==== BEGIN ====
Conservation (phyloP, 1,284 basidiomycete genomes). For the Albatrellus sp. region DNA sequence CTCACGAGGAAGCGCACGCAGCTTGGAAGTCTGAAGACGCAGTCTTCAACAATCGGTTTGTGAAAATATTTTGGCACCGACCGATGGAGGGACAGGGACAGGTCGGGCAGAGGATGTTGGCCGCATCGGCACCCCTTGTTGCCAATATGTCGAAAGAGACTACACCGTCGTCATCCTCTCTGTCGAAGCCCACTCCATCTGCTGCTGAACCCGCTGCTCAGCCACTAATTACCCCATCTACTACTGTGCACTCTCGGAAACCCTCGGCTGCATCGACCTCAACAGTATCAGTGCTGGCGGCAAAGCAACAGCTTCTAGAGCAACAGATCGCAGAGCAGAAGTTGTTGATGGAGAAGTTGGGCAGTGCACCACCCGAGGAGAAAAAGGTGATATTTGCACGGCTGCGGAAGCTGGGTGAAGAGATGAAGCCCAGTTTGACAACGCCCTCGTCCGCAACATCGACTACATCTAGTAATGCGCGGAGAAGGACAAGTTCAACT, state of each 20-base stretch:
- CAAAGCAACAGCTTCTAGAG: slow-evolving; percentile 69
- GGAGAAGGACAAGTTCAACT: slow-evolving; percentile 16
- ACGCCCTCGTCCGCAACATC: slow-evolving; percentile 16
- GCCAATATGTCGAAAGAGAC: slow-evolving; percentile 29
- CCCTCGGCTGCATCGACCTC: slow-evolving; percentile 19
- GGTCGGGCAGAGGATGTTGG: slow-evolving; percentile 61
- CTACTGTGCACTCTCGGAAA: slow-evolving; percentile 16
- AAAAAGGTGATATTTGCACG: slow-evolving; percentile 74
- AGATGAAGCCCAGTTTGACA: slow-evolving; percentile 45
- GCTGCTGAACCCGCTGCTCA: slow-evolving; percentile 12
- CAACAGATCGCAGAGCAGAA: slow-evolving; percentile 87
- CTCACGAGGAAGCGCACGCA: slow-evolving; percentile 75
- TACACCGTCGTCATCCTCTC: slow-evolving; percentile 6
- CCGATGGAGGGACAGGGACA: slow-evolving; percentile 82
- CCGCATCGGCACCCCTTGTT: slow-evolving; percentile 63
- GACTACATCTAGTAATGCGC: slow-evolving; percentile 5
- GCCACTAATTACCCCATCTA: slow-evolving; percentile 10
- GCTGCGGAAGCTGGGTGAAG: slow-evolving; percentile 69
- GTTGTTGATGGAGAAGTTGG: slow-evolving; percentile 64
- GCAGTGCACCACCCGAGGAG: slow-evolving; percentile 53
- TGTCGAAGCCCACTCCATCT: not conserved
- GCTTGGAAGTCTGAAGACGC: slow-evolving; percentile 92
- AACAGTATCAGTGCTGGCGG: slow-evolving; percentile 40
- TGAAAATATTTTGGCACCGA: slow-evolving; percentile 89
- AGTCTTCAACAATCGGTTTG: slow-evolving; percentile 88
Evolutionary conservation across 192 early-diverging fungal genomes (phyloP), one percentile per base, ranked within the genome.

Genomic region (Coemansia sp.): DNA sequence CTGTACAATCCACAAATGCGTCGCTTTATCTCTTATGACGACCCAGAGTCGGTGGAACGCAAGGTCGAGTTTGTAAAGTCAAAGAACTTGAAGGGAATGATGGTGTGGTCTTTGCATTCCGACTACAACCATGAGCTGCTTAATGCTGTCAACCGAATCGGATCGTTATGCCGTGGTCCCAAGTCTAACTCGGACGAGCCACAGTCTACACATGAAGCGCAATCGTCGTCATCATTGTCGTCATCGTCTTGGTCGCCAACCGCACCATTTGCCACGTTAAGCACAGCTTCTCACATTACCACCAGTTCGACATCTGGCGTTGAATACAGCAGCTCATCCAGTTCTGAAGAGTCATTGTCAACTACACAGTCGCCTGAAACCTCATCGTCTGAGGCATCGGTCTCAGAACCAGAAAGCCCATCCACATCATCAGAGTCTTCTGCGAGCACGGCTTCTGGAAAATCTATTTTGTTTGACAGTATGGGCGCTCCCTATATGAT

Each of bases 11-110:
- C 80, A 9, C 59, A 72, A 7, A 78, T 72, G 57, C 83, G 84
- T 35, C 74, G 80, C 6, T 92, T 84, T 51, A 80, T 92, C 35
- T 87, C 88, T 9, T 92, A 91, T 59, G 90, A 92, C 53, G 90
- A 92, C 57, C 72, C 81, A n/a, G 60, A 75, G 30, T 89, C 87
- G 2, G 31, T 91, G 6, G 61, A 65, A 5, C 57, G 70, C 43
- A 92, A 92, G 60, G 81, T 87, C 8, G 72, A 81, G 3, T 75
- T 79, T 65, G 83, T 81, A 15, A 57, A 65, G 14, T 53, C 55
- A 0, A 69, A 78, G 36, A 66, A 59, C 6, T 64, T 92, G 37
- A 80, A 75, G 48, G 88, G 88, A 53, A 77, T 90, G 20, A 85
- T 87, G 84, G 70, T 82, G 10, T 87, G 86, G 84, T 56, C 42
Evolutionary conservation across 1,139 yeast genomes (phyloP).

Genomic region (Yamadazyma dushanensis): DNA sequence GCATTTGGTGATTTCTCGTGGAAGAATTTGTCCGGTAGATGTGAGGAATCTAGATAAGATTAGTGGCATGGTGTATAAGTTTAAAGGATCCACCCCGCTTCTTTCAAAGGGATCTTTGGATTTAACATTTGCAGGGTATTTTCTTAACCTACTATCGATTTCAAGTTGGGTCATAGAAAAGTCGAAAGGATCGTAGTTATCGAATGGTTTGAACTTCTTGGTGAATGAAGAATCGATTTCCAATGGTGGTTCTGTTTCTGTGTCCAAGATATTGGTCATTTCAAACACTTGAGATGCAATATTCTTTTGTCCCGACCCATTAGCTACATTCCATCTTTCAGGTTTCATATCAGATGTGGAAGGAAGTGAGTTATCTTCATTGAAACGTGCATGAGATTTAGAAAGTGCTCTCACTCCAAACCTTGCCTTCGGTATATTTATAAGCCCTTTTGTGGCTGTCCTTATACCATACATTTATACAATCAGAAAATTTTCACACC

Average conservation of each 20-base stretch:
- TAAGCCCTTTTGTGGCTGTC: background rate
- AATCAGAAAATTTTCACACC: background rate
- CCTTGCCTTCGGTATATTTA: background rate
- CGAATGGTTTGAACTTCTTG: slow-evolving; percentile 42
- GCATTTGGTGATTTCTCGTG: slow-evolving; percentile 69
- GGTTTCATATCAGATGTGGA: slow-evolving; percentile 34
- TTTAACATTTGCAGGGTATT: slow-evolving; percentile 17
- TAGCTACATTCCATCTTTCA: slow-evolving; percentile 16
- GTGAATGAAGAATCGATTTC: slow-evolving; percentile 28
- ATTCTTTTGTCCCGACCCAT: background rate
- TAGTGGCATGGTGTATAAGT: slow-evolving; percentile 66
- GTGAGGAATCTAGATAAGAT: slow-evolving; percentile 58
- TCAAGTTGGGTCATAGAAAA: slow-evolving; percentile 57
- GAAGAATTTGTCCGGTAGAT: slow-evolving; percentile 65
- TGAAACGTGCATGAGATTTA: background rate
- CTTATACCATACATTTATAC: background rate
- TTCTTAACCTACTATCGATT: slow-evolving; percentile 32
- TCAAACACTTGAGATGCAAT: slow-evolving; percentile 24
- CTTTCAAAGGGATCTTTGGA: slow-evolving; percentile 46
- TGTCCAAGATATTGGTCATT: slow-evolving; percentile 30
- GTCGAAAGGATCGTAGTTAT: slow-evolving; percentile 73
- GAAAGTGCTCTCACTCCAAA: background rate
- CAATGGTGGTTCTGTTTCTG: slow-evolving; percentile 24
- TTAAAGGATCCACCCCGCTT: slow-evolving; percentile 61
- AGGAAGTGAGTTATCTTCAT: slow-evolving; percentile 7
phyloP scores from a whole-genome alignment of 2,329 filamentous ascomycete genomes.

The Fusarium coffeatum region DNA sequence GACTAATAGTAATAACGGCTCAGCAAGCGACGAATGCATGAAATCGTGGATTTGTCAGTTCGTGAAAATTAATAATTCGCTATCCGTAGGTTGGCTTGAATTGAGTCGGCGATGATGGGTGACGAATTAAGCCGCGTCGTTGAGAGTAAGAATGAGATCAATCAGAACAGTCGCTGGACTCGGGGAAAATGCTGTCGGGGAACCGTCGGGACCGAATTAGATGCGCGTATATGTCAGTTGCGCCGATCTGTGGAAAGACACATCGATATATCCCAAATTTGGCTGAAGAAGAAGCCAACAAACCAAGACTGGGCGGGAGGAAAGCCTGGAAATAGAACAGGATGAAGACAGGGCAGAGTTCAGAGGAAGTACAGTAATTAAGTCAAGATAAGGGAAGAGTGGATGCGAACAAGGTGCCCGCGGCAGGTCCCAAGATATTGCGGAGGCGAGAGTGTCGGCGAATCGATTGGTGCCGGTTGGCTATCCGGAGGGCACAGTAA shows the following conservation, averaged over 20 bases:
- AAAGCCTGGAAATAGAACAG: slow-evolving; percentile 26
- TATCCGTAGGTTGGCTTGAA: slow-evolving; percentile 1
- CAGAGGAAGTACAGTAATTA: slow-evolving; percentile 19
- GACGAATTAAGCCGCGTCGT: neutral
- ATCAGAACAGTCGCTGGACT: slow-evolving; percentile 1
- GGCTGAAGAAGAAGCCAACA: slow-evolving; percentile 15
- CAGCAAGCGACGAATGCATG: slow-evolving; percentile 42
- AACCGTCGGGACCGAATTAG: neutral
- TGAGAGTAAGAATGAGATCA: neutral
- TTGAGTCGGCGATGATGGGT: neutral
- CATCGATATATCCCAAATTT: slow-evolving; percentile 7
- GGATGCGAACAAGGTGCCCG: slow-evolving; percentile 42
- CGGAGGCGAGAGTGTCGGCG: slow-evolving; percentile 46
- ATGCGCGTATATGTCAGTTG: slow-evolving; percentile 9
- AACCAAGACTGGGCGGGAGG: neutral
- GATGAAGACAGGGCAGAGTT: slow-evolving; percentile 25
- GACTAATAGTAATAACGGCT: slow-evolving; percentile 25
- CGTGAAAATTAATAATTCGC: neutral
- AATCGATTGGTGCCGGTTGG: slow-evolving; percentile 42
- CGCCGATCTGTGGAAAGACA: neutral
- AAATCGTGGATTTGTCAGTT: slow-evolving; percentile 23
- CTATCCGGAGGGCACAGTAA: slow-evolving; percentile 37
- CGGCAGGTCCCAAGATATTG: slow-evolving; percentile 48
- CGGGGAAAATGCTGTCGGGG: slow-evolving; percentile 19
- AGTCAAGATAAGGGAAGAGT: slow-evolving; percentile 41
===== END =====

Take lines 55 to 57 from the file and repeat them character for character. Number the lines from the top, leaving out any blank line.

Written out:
- TCAAGTTGGGTCATAGAAAA: slow-evolving; percentile 57
- GAAGAATTTGTCCGGTAGAT: slow-evolving; percentile 65
- TGAAACGTGCATGAGATTTA: background rate